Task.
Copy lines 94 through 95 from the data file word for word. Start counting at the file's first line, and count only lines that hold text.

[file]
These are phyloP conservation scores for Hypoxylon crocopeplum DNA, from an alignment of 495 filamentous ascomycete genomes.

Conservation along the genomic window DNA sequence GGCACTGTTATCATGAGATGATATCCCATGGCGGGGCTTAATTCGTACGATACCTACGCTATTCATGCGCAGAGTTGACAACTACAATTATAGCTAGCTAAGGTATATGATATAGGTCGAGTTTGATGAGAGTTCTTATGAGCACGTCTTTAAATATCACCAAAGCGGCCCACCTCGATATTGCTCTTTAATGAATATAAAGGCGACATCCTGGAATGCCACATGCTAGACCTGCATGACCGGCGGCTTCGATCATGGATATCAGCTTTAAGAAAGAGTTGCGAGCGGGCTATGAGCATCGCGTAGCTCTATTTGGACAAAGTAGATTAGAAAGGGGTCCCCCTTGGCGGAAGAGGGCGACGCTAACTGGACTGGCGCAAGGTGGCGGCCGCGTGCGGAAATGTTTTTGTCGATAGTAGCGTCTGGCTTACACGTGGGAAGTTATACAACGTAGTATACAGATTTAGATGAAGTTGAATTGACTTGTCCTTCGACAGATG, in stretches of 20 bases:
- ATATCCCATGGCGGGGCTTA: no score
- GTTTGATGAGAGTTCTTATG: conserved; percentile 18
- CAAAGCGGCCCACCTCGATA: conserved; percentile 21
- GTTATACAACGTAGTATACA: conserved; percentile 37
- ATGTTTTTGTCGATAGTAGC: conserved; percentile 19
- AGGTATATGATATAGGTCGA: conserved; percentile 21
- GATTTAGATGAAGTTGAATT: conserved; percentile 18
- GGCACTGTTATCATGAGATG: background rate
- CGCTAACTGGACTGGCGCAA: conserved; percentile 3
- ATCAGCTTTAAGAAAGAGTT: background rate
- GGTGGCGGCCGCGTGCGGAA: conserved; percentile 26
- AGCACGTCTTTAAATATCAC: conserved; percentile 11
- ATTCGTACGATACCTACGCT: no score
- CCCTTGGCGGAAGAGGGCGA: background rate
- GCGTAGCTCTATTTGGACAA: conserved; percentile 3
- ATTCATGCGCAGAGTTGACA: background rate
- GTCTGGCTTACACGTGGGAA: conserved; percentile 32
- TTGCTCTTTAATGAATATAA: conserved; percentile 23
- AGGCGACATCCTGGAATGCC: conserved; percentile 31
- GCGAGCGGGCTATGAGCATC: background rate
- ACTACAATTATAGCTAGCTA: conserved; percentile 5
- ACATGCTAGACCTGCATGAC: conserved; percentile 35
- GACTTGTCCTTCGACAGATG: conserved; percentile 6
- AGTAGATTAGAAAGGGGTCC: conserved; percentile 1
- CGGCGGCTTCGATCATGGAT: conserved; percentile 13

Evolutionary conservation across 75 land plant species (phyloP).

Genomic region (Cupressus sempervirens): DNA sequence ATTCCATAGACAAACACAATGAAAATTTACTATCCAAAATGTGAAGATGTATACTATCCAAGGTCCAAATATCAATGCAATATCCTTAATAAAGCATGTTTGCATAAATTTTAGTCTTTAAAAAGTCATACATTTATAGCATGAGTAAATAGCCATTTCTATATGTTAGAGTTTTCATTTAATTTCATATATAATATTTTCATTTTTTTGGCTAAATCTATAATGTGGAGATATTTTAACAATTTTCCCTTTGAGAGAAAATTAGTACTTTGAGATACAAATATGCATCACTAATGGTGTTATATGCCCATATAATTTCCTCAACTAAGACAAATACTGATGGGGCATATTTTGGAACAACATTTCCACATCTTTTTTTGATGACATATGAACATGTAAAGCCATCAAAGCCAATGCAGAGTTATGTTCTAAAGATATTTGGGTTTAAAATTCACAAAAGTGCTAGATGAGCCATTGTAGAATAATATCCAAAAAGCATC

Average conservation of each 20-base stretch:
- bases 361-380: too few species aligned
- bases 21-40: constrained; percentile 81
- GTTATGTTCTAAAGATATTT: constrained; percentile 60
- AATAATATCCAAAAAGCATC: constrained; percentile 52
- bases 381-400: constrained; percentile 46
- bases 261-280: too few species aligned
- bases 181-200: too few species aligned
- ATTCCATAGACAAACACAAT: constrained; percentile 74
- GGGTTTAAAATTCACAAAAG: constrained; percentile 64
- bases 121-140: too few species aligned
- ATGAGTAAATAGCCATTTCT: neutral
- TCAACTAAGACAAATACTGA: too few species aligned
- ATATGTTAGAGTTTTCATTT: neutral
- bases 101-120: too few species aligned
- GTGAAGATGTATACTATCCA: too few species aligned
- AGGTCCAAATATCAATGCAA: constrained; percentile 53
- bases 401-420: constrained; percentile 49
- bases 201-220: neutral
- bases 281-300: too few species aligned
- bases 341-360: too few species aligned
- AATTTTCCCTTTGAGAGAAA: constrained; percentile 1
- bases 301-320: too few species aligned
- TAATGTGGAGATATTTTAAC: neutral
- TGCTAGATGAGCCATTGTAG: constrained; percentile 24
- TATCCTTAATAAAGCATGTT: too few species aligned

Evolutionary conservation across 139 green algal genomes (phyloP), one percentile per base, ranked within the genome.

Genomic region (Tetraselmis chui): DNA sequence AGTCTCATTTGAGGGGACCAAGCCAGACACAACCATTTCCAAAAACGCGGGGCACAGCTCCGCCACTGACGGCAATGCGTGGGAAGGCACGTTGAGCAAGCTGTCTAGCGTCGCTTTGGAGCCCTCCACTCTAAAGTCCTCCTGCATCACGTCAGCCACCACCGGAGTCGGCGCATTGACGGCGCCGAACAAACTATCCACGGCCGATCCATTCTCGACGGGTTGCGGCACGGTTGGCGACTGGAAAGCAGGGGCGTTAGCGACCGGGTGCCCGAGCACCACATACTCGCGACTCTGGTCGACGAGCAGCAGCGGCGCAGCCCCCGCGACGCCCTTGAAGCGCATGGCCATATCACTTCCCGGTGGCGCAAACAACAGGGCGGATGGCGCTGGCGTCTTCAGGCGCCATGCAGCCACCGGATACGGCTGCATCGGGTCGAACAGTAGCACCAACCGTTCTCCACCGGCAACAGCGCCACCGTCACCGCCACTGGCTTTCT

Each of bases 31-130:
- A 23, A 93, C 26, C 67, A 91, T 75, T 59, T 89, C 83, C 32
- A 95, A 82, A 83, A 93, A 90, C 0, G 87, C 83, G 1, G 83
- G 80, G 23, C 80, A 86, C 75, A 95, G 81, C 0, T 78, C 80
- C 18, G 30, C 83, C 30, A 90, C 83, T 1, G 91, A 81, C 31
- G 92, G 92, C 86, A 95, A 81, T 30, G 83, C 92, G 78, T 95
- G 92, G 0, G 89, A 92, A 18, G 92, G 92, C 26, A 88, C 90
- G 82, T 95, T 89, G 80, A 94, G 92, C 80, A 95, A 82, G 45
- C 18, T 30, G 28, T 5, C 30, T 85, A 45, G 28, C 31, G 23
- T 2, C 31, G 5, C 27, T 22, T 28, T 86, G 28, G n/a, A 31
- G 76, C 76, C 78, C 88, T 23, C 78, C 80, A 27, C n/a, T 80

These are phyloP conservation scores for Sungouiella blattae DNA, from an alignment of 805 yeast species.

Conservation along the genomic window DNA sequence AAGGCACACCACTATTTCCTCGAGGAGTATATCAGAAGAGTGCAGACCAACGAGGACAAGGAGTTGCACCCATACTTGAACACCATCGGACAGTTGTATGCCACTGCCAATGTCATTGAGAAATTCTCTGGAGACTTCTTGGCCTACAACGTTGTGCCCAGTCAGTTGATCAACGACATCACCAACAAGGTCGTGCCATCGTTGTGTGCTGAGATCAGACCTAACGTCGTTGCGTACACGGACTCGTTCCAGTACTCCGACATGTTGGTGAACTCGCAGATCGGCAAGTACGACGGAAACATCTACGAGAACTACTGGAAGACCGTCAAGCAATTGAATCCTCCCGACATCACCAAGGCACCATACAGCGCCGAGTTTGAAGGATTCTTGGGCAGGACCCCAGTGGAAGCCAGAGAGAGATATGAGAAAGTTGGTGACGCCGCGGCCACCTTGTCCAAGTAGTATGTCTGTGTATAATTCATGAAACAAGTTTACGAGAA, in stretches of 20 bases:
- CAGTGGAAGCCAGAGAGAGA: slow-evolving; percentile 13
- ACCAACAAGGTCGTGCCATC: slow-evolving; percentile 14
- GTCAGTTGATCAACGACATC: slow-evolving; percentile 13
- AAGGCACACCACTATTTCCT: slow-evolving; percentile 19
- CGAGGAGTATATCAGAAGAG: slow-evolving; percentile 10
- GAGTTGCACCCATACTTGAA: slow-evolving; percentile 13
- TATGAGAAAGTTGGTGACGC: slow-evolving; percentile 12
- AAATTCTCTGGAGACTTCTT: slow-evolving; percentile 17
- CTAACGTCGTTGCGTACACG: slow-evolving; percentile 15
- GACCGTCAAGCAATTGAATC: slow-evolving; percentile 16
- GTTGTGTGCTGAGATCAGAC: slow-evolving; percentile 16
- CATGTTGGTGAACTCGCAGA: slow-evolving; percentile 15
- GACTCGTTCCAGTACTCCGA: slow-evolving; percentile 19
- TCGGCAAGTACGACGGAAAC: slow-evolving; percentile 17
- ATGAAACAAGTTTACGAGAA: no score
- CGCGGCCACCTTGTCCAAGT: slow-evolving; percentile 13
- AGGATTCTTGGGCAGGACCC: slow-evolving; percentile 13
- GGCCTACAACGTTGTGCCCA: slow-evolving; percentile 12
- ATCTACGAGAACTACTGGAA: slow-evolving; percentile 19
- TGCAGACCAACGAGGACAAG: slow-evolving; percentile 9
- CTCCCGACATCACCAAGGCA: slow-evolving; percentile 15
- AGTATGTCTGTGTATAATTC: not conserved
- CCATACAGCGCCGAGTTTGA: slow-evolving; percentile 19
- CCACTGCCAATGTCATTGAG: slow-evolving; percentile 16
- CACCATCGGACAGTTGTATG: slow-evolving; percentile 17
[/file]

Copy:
- CCACTGCCAATGTCATTGAG: slow-evolving; percentile 16
- CACCATCGGACAGTTGTATG: slow-evolving; percentile 17